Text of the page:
How recently have you experienced democracy? #OWS
He is a well-spoken guy and talked passionately about forming community cooperatives, where workers “have a direct role in decision-making and a share of all profits, build community wealth and help make a democratic economy real.”
At one point in his presentation, Omar asked us was how recently we’d “experienced democracy.”
On the face of it I didn’t think it was a fair question, especially when he compared it to experiencing anger or happiness. After all, democracy isn’t an emotion and I can’t experience democracy, say, by myself in a room, but of course I can conjure up emotions by myself in a room, especially if I have a laptop, wifi, and Netflix to help me.
But since his visit, I have to admit I have dwelled on that question and it’s become more and more reasonable in my mind, although I made two decisions on how to interpret it.
First of all, I chose to interpret it not as a formal gesture of democracy, like asking how recently have you voted in a formal election. Instead, it’s a local decision-making process question: how recently has your vote mattered in a local decision that affects a group?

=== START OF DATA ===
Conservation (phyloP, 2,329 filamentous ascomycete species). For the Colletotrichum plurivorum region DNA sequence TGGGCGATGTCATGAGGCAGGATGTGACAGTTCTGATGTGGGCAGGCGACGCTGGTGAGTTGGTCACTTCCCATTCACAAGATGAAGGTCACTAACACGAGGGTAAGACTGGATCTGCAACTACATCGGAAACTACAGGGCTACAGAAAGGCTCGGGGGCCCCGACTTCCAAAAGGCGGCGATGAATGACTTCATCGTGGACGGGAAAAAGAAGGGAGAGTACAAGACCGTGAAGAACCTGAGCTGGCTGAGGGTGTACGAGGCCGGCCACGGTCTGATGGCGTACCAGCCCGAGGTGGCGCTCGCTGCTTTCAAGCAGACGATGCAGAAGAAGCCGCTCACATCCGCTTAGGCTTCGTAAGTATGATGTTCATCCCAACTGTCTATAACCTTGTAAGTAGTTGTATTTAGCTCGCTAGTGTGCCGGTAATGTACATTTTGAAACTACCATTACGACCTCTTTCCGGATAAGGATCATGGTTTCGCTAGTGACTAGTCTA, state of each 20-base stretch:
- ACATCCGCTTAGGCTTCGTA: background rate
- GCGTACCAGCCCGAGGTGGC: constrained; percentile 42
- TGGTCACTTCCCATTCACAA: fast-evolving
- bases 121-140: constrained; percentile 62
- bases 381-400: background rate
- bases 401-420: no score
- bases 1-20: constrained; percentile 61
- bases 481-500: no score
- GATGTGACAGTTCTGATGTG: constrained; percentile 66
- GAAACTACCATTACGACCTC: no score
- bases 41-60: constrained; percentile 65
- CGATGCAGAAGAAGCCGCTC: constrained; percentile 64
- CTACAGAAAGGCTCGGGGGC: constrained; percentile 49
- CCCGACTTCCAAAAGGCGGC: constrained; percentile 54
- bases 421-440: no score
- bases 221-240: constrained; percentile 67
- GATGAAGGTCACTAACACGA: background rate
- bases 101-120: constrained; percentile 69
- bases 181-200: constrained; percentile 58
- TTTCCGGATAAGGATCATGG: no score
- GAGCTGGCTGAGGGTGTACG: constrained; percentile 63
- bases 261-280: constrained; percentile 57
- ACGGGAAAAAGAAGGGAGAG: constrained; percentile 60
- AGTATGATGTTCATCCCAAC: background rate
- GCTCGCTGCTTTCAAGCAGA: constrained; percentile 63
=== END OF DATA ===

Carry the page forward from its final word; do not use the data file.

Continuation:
Second, it’s not really about me. It’s about looking around and deciding who around me gets to participate in democratic decisions and who doesn’t.
For example, it might be at work. Although I personally get to make a lot of decisions at work, that fact clearly separates me from tons of people who simply get told what to do by some kind of authority. And there is an important distinction between people who have a manager but get to make decisions internal to their projects and people who have every decision laid out for them.
And that latter workplace anti-democratic situation is, I imagine, maximally soul-crushing, and is the audience that Omar is worried about and is reaching out to. And that’s why his question turns out to be a really good question after all.
I also consider democracy inside my own family. Since I’m the mom of the family, I tend to make more decisions that affect my little group than other people, but now I’m more sensitive to sharing that power there when I can. Turns out my kids love making decisions, it makes them gleeful in fact, even if it’s just what to eat for dinner. And they make good decisions too, which I’m consistently proud of.
My final example is Occupy, which is by construction a direct democracy, and I know how good participating and experiencing democracy actually feels there, and it’s a big part of why it works.
What about you? How recently have you experienced democracy?